Goran Bregović pops a cork
The Balkan superstar brings 'Champagne for Gypsies'
Posted: October 23, 2013
Goran Bregović will play some romantic drinking music in Prague with nine musicians.
The last time Goran Bregović had a concert in Prague, he was on a barge in the middle of the Vltava with a huge orchestra, He'll be back for a more conventional show on land - more specifically Nov. 3 at the Prague Congress Center.
This time he will have just the nine musicians of his brass band and no guests. Compared to his other Prague appearances it will be a stripped-down show. "I like to do different kinds of things. Life is too short to be always doing the same thing," Goran Bregović told The Prague Post in a telephone interview.
He is touring with the Wedding and Funerals Band to promote Champagne for Gypsies, which he claims is a continuation of a previous work. "It's the second part of a two album project, together with Alkohol [from 2009]. It's drinking and dancing music. The first part was more intense and this part is meant to be more romantic," he said. "We will play almost all the new record and some old stuff. Mostly happy music," he said.
The new album has been called a protest in favor of Roma, and several Romany musicians play on its tracks. "I invited Gypsies I respect to play on the record because the Gypsies are facing problems. Countries are trying to throw them out," Bregović said. "You should pay attention before you throw Gypsies out," he said, adding that Roma make an important contribution to culture. "That is part of my message."
When: Nov. 3 at 8 p.m.
Where: Prague Congress Center
Tickets: 590-1,490 Kč
He also says that every musician is in debt to that culture. "I have always been influenced by Gypsies. If you are a musician you are influenced by Gypsies," he said. "It is difficult to find a musician who hasn't been impressed by Gypsies."
Champagne for Gypsies was a long time in the making in part because so many people were working on it. "It started to be too long. We had to stop," he said, adding that the album is a snapshot of his work with the various guest artists. "We had a moment and we put it in a record," he said.
While many people see brass bands as outdated, Bregović disagrees. "I'm always impressed with brass bands. Punk died when people tuned up well. Brass bands are punk. Brass bands always a bit out of tune, and this makes a little madness - madness that we need in our lives," he said. Bregović will have his small band this time, but for other shows he uses an orchestra. Over time, he has changed the configuration to get rid of elements he didn't like and replace them with more dissonant instruments.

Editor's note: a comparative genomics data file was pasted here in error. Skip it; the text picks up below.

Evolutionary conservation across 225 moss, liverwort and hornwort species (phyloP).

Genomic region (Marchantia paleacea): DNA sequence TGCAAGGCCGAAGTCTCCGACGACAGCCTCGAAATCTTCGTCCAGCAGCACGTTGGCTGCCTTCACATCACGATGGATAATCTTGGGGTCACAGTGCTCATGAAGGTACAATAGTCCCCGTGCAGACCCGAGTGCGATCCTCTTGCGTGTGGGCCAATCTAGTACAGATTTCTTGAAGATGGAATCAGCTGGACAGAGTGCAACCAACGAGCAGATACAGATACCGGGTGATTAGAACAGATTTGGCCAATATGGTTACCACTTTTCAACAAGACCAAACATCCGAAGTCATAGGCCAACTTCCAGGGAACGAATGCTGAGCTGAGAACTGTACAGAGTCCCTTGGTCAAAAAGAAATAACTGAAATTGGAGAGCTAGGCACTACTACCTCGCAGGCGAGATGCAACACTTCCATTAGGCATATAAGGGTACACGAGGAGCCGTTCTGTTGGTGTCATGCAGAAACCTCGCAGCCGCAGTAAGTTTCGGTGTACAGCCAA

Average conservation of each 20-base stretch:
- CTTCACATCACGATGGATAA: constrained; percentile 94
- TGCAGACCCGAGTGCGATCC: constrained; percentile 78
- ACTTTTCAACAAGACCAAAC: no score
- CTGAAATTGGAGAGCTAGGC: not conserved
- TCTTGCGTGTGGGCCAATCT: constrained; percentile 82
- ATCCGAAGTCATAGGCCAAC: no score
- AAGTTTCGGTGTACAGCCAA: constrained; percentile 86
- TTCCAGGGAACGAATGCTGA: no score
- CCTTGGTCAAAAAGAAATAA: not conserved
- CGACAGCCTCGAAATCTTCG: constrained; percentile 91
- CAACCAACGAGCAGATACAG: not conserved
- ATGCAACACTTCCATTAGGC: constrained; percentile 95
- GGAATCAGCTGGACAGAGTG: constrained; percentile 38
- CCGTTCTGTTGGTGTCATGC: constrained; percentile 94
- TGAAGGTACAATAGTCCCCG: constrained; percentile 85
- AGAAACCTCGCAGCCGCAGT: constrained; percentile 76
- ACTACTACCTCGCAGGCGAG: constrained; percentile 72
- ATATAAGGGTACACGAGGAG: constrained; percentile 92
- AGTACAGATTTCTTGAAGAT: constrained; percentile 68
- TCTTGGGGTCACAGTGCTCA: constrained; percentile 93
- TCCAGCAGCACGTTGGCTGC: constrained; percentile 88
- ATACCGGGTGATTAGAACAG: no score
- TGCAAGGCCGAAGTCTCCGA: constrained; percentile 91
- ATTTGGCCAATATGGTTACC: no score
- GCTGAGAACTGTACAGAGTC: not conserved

Bregović is no stranger to Prague. "I played in Prague in communist times. Prague had a washed out beauty," he said. In the mid-1990s he also lived here for six months during the filming of the Emir Kusturica movie Underground. "I have lots of friends in Prague. It's one of the favorite destinations for Balkan immigrants," he said.
While he says he has been writing a lot, he has not done music specifically for film in a while, event though many recent soundtrack albums turn up on the lists of his work you can find on the Internet. "I haven't been working in movies for a long time. My music just winds up in soundtracks," he said.
But he hasn't given up on the idea. "I am writing soundtracks not for movies, but music that follows our lives," he said. "I make soundtracks for people to have in their own private movies, their daily lives. Private soundtracks," he said.
Bregović has changed his style over the years. Before his soundtrack work and more recent efforts with a brass band, he was heavily influenced by Eric Clapton's band Cream and played with a rock band called Bijelo Dugme in then-Yugoslavia. "You may not know this but I was rock star before the war," he said. But even then he was influenced by Roma culture. "I played old-time songs with Gypsies." He gave up his rock career in the late 1980s, having grown tired of it.
His film work began in the early 1990s, and he took some of the ideas from that music into his current live act with a brass band and orchestra of varying sizes. Currently, he is working on an opera as well.
Raymond Johnston can be reached at